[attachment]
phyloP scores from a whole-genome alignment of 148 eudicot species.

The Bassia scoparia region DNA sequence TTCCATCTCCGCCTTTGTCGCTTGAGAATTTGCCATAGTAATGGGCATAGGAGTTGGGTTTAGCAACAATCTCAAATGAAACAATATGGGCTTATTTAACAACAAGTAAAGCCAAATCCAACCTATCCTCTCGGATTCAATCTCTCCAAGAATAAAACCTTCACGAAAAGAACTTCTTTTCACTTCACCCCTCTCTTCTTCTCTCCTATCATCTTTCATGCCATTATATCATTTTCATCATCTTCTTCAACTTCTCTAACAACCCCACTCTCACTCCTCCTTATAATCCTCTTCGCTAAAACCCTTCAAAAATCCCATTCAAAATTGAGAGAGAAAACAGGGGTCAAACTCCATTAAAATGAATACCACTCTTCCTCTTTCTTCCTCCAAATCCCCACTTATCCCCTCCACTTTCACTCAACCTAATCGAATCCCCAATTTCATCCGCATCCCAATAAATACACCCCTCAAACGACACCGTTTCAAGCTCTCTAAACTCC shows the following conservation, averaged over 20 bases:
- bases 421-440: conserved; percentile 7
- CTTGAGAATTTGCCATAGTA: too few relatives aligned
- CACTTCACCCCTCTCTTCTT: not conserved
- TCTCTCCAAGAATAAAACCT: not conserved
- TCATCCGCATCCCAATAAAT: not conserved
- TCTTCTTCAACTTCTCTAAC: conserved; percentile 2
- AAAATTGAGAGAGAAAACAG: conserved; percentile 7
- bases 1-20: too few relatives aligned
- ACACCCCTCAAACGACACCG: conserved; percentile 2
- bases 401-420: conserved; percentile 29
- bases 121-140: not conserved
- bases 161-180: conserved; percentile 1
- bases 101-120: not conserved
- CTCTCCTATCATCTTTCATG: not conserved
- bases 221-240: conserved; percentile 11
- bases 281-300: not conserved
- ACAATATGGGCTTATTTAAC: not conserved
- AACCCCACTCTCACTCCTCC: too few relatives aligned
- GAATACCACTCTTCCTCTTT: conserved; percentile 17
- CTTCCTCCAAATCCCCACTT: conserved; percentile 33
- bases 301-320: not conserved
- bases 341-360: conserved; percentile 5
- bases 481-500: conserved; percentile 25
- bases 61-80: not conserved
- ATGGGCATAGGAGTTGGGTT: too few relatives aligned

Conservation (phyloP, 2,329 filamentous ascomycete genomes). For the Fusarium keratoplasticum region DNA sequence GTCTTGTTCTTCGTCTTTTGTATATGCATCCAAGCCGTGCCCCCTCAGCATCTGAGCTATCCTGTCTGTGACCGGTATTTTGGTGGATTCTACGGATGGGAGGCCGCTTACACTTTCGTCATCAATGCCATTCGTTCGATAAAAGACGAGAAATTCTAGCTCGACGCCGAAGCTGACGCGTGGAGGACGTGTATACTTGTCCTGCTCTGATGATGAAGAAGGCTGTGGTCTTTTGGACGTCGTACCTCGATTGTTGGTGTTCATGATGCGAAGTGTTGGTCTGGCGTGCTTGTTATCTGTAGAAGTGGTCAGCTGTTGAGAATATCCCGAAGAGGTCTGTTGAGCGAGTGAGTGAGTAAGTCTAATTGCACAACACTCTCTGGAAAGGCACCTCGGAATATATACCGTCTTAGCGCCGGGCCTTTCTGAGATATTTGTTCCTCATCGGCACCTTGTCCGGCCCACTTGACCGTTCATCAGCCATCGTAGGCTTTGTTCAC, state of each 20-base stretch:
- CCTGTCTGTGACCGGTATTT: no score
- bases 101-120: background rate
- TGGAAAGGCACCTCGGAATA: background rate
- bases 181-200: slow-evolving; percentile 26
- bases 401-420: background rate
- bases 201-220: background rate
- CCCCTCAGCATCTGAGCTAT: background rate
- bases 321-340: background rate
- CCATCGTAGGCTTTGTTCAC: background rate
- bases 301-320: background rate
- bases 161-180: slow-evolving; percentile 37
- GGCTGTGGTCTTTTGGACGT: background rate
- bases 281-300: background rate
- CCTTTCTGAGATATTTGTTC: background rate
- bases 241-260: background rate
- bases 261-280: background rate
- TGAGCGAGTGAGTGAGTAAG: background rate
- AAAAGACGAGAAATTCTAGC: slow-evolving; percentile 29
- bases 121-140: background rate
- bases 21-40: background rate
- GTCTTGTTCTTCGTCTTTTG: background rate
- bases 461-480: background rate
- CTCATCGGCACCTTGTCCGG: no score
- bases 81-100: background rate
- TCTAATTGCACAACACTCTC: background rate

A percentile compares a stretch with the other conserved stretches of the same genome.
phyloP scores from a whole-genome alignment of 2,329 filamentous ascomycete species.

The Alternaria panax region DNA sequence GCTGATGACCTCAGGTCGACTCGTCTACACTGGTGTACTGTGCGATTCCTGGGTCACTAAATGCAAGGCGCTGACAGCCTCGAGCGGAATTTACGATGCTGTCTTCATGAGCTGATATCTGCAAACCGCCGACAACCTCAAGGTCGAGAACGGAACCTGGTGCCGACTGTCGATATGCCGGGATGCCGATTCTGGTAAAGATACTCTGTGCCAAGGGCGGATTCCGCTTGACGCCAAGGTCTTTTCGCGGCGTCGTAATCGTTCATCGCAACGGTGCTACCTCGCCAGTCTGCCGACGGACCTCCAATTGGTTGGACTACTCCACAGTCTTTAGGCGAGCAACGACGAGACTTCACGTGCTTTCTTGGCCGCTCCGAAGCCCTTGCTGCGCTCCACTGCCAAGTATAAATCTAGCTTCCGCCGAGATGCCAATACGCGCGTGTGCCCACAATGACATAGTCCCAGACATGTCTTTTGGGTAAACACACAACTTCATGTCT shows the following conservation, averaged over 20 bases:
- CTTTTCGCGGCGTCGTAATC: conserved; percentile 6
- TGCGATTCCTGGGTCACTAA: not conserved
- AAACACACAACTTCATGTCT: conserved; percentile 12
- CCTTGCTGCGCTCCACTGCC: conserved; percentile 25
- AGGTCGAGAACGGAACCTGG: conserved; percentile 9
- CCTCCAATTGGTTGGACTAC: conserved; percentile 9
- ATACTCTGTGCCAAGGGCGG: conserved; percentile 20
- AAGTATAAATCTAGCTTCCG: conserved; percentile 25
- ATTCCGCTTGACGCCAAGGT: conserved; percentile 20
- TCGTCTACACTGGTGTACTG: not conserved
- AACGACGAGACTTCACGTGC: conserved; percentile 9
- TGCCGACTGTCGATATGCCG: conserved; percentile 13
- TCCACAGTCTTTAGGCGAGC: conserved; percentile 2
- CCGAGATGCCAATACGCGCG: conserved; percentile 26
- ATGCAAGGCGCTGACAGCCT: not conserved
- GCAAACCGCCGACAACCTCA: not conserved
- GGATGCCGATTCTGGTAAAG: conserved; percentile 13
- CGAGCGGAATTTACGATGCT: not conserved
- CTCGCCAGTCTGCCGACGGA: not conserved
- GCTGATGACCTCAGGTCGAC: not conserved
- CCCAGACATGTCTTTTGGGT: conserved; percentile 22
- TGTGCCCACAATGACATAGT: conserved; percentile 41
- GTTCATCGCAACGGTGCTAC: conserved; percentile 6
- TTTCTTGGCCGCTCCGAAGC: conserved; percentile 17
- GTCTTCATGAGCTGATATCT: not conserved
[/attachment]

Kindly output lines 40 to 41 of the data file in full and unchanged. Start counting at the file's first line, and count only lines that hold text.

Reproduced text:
- GGCTGTGGTCTTTTGGACGT: background rate
- bases 281-300: background rate